A Moving Letter from a Mom to an Insurance Company
My mom wrote this today and posted it to her Facebook account. I think it should be shared with the world so I stole it and am sending it to Jen Pastiloff. My brother, Damon, was in a car accident two years ago and lives with a brain injury. She posted this as a pretend letter to our insurance company… I think it is a good reminder to just be really compassionate and to think about how all of our actions affect others, plus I think it’s beautiful. I hope you like it. I put her bio in with the article and also attached a photo of her and my brother. Thank you, Demetra Szatkowski.
I’d like to meet you. I’d like to understand better. I’d like to know who you are. I’d like to know if you have legs that work, a body that responds, a fully functioning brain. I’d like to know if you think twice before standing up, before walking to the bathroom, before reaching up and opening the kitchen cabinet. I’d like to know if you go for a run after work, ride a bike, hike, or just stroll through the woods. I’d like to know if you know what it would be like if you couldn’t do any of those things. I’d like to know if you have ever remotely known anyone with a disability and if you have ever felt even one ounce of compassion.
I’d like to know if when you slammed the rubber stamp of total denial down on our request for the power chair that offers the option of standing and seat elevation for my son, providing so many degrees of independence, you thought outside the box at all.
I’d like to know if you even tried to come up with a solution or a compromise that would be in the best interest not only of your company but my boy, as well.
Your words: “Denied completely because based on the medical director’s scientific and/or clinical judgment, the documentation shows this service, group 4 power wheelchair and accessories, is not medically necessary. The power standing feature and power seat elevator are noncovered because they are not primarily medical in nature. THESE ARE CONSIDERED CONVENIENCE ITEMS. Therefore, this request is denied.”
I’d like to know why standing and reaching and living more normally are a convenience. I’d like to know why weight bearing on those legs, independently, without needing the help of an outside person, helping them to regain function, is not at all medical. I’d like to know if you think using your legs is just a convenience. Do you think that wanting a multifunctional higher end chair is the same as wanting a high-end sports car? Do you think we are greedy in asking?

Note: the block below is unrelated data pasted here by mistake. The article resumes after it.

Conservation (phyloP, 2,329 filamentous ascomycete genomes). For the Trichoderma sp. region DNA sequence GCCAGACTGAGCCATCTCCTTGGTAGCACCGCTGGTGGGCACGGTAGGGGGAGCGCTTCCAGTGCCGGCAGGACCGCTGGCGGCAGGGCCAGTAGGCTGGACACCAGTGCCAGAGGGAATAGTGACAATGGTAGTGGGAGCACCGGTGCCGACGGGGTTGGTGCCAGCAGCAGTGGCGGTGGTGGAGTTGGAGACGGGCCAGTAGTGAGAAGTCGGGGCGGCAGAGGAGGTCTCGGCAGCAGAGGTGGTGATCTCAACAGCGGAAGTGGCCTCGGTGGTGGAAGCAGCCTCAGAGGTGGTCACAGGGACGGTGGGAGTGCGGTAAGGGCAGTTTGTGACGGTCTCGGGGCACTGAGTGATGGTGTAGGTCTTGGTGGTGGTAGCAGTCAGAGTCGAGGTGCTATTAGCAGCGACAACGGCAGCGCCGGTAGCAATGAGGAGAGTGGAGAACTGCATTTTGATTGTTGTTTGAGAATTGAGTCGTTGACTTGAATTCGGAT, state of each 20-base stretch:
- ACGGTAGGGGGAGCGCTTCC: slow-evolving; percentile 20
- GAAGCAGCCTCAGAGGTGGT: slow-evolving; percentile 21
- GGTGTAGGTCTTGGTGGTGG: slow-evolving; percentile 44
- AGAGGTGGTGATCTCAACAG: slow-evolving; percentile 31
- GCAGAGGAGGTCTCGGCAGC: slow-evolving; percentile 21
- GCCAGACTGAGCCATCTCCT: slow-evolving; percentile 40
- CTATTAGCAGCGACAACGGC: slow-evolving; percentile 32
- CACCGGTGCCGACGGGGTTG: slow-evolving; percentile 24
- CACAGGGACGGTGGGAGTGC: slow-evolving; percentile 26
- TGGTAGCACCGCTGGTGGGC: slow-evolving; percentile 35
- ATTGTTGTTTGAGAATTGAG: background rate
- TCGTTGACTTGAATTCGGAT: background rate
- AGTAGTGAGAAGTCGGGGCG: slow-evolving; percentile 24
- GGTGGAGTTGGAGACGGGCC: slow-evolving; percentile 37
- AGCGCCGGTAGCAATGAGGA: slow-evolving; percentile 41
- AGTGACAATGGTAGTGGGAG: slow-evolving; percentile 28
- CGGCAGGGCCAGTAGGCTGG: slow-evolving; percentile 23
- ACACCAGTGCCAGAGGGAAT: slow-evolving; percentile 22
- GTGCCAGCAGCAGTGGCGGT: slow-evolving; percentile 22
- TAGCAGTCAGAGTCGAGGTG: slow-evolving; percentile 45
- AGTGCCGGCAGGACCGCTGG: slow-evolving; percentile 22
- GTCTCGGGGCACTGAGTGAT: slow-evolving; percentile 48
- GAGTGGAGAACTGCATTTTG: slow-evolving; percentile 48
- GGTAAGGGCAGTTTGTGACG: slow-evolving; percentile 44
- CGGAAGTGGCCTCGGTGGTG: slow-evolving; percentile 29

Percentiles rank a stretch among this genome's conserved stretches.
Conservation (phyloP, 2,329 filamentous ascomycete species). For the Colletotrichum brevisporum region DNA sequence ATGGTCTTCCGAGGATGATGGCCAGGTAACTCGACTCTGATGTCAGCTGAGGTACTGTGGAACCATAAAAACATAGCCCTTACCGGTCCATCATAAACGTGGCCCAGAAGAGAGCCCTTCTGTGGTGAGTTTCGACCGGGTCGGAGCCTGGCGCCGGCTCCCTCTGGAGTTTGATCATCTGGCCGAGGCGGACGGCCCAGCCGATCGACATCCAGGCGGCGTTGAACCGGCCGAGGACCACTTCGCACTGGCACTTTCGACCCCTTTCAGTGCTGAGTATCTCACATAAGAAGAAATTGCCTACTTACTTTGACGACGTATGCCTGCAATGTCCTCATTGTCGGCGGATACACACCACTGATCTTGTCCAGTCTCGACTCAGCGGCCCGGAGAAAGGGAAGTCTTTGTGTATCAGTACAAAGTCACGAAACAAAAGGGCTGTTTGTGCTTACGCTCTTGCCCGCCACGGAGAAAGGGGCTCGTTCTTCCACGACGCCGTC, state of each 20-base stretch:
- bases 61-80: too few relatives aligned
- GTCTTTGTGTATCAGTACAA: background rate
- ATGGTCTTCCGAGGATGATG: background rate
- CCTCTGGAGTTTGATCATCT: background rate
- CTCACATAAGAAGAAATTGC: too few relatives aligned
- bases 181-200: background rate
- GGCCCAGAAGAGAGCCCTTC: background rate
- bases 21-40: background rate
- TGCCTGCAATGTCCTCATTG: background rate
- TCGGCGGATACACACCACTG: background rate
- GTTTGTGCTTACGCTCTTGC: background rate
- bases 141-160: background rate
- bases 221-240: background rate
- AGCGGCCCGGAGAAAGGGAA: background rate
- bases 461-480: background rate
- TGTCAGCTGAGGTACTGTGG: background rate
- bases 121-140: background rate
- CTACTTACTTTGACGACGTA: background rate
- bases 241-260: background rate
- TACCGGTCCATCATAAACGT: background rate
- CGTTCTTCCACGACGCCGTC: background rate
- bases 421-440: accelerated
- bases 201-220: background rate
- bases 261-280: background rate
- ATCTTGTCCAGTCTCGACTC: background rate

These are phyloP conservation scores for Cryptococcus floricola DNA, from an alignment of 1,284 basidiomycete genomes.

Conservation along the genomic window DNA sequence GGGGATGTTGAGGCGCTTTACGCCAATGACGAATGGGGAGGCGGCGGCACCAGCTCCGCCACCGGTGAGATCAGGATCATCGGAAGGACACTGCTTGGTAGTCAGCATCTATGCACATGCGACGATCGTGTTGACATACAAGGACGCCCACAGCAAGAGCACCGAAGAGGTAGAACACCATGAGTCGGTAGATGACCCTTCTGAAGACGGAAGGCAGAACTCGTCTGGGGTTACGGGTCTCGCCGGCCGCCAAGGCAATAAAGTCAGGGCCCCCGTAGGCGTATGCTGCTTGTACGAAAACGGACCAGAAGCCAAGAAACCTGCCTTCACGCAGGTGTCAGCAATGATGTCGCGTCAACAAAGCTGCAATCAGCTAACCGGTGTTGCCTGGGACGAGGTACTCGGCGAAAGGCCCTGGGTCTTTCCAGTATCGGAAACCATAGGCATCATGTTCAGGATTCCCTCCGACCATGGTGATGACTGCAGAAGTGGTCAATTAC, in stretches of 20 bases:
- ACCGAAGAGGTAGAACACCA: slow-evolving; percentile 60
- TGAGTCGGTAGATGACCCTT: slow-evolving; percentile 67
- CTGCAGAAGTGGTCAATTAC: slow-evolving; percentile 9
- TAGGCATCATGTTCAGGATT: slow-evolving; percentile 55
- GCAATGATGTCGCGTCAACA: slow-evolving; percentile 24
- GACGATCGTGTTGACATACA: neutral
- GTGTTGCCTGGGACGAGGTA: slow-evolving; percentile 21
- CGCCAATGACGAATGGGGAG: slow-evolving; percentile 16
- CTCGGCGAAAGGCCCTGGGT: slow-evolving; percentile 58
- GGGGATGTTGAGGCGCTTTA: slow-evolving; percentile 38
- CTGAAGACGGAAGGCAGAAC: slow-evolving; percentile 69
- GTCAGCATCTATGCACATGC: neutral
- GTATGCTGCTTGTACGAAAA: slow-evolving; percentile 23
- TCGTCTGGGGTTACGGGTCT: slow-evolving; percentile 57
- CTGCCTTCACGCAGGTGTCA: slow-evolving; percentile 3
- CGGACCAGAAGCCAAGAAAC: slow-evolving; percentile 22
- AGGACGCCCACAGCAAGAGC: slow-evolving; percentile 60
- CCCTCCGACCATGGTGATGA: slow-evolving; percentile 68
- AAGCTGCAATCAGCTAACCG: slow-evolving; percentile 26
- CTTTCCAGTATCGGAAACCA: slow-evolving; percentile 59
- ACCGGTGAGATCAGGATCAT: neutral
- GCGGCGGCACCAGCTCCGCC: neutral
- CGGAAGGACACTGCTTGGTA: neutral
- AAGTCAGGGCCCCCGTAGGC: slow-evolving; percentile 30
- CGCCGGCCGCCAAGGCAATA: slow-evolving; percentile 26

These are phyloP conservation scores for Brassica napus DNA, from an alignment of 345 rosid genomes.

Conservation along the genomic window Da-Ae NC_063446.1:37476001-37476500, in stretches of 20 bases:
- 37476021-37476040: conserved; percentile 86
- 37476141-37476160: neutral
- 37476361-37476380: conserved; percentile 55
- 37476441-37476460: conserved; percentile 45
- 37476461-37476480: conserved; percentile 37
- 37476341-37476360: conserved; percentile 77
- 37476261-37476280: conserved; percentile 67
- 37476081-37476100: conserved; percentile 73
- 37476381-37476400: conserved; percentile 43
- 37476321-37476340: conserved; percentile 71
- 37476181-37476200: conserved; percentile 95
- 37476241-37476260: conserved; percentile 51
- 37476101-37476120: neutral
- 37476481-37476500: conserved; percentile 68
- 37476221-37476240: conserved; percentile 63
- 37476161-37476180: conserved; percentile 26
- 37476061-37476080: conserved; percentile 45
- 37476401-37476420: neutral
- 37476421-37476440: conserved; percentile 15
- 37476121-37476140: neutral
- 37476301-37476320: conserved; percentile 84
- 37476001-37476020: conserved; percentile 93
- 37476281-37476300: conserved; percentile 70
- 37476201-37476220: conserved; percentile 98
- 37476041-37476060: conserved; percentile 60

I understand that the chair costs as much as a new car. And we are more than willing to fund as much as we have to. I just don’t understand though, if you are willing to pay for any type of wheelchair at all, why those funds cannot be used towards the purchase of this chair, with us making up the difference. I am not even asking you to spend a dime more than you would on the other type of chair. I’d like to know why when you saw the chair model you immediately denied it and will not compromise. Why not price the lower end model and offer us that amount toward the chair? I am naïve to your reasons. Please help me to understand.
Your use of the words, “convenience items” honestly makes me sick to my stomach. There are other words….there are other ways.
I’d like to know if you know that if we based our outlook on other doctors’ “scientific and/or clinical judgment” a couple of years ago, our son would not be here today?
No matter what we have to do, my son will get the chair that is best suited for him. We won’t compromise. I wish you did.
I have no respect for your “scientific and/or clinical judgment.”
Never mind. I don’t want to meet you.
Karen Pyros-Szatkowski is a full time caregiver, nurse, cleaning lady, cook, and the best mother in the world all in one. Her nineteen year old son, Damon Szatkowski, was in a car accident a little over two years ago and lives with a TBI (traumatic brain injury.) She is also the mother of two beautiful daughters (can you tell her daughter wrote this bio?)